The score tied, the tension mounting and yet another overtime drawing near, Patrick Kane took matters into his own hands, as he so often does.
He danced through the Minnesota defense as they picked their poison between him and Patrick Sharp, dusting Ryan Suter and splitting Jonas Brodin and Kyle Brodziak — the Wild’s top two defensemen and one of their top shutdown forwards — before roofing a backhander over Ilya Bryzgalov to break a tie and unleash a deafening roar at the United Center.
As Kane raced to his teammates to celebrate, he twice appeared to yell, “Showtime!” — fitting, given the highlight-reel nature of the goal and his usual penchant for the dramatic.
“Did it look like I said that?” Kane said with a smile. “Sometimes I don’t even know what I’m saying. I was pretty pumped up after that one. You kind of get in your own little world. I don’t know. I don’t even know what I said, to be honest with you.”
Maybe not, but he knows what he did. He bailed out the Blackhawks and propelled them to a 5-2 victory over the Wild in Game 1 of the second-round series, righting the ship after the Hawks squandered a 2-0 lead early in the third period. He added another goal later in the third, and Bryan Bickell added an empty-netter — his second tally of the night — to give the Hawks a 1-0 series lead and their fifth straight victory since dropping the first two against St. Louis.
This one didn’t have the intensity or the hatred that the Blues series had — it’ll probably take another year or two of regular postseason meetings for it to reach that level. It didn’t have the aesthetic beauty and freewheeling action that an Avalanche series would have had, either — the Wild and their neutral-zone-clogging ways don’t allow for such things.
But it certainly had drama. And the Hawks biggest stars have shown they have a way with drama.
In five wins this postseason, Jonathan Toews has three game-winning goals, and Kane now has two.
“They’re game-breakers,” said Ben Smith, Kane’s center who assisted on his second goal. “They’re guys that can change the game in a shift. That’s what they did tonight. We’re happy they’re on our side.”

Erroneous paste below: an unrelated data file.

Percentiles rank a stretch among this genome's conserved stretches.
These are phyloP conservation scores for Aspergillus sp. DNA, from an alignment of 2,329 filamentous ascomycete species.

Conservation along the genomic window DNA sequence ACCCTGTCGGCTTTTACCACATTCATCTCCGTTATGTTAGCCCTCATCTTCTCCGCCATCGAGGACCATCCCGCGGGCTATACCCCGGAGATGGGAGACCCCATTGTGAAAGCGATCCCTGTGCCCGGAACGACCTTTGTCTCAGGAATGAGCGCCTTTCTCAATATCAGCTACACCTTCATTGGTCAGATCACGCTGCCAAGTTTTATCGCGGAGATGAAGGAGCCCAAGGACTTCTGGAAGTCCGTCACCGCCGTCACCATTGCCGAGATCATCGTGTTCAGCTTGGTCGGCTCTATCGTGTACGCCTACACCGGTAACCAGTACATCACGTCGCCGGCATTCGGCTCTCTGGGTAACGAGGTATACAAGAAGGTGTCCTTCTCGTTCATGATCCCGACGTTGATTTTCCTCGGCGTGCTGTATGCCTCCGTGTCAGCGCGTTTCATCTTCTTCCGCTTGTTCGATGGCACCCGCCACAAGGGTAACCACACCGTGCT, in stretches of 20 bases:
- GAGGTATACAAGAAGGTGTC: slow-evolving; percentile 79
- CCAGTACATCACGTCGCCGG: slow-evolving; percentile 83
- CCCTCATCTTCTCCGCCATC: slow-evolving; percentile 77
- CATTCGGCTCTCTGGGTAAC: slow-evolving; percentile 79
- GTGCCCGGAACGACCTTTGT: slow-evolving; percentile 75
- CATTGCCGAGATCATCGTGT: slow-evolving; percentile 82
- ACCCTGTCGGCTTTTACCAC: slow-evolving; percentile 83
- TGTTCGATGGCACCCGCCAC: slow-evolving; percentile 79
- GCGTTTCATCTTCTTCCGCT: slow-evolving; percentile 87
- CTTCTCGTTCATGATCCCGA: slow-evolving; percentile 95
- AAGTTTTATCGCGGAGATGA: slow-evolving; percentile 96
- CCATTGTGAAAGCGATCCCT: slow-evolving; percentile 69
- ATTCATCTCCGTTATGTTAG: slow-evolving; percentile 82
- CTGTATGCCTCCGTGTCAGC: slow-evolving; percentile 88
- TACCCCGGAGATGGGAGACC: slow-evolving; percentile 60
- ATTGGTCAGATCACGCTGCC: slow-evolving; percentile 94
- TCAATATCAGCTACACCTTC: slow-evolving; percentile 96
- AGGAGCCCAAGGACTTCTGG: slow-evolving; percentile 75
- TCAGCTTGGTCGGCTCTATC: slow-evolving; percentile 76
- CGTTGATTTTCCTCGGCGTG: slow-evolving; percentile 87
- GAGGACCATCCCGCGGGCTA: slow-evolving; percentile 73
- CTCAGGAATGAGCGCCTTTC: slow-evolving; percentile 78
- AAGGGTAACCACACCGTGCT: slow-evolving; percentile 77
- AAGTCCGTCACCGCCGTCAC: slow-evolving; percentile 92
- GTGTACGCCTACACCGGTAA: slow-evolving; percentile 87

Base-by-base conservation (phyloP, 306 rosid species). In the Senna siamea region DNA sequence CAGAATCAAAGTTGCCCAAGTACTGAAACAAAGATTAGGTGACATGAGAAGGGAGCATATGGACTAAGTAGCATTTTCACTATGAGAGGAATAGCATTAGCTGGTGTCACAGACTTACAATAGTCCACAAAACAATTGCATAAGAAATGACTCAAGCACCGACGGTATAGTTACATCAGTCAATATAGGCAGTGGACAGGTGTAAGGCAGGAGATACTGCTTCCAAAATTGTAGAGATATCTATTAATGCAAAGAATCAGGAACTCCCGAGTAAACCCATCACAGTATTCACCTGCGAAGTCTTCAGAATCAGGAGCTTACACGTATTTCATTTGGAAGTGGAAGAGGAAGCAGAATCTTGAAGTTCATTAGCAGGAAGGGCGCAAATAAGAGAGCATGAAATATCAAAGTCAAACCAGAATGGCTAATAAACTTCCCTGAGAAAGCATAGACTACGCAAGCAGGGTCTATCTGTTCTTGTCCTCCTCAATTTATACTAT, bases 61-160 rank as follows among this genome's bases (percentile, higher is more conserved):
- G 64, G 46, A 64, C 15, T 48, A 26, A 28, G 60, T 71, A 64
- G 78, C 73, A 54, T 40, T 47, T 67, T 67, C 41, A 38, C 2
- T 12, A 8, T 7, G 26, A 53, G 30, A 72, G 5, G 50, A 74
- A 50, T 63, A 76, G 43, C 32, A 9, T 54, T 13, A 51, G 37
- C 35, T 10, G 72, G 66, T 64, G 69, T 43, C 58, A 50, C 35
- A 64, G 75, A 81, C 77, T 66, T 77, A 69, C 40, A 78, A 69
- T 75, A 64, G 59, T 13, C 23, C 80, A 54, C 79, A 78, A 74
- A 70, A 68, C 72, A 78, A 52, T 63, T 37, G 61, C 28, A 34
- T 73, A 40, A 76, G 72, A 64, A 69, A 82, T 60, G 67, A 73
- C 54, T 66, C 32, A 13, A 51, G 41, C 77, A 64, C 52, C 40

It wasn’t easy, though, and it didn’t come without a cost. Andrew Shaw left the game in the first period with an apparent right lower-leg injury after taking a hit along the boards from Clayton Stoner, the Wild defenseman who was a one-man wrecking crew for much of the game. Hawks coach Joel Quenneville said Shaw was “day-to-day,” and that he’d know more on Saturday.
And the Wild showed a little more aggression offensively than they showed in the Hawks’ five-game first-round series victory last spring — a product of the experience and depth they hoped would make for a different series than last spring’s five-game loss to the Hawks.
Of course, the Hawks are pretty experienced and pretty deep, too. Their penalty-kill has now killed 30-of-32 power plays this postseason — 20-of-20 against the Wild in the playoffs dating back to last spring’s perfect effort. And if their power play has indeed woken up after a 3-of-20 effort against the Blues — they scored twice on Jonas Brodin high-sticking penalties on Friday — look out.
The Hawks took a 2-0 lead into the third period on power-play goals by Bickell and Marian Hossa — both with Brodin in the box for high-sticking, and the latter one off a tremendous Kane-like backhanded feed from Brandon Saad — but they were fortunate to be in that position.
Just like in Game 6 against St. Louis, the Hawks were outshot 17-3 in the second period, but were bailed out by a stellar performance by Corey Crawford (30 saves).
“We maybe got away with one there in the second,” Smith said. “They were peppering us a lot.”
All that did was set the stage for another harrowing third period for the Hawks in a postseason already full of them.
Stoner was credited with a goal just 2:19 into the third period when the puck hit off Johnny Oduya’s skate and trickled past Crawford. The goal originally wasn’t seen by the officials, but a review showed the puck clearly had crossed the line, and the Hawks’ lead was cut to 2-1. Kyle Brodziak tied it less than five minutes later, marking the 19th blown two-goal lead in the NHL this postseason.
But that’s when the Hawks’ great equalizer — their sheer, unrivaled talent — won out in the end.
“Sometimes you make some lucky plays that find a way in,” Kane said. “I’ve been fortunate enough to be with some great players in this organization, and I think you can go up and down the roster [of guys] that have been here for a long time and say everyone has done some big things in big games and scored big goals. I think it’s part of everyone’s game that’s been around here, with the winning attitude. It’s always nice to chip in, too.”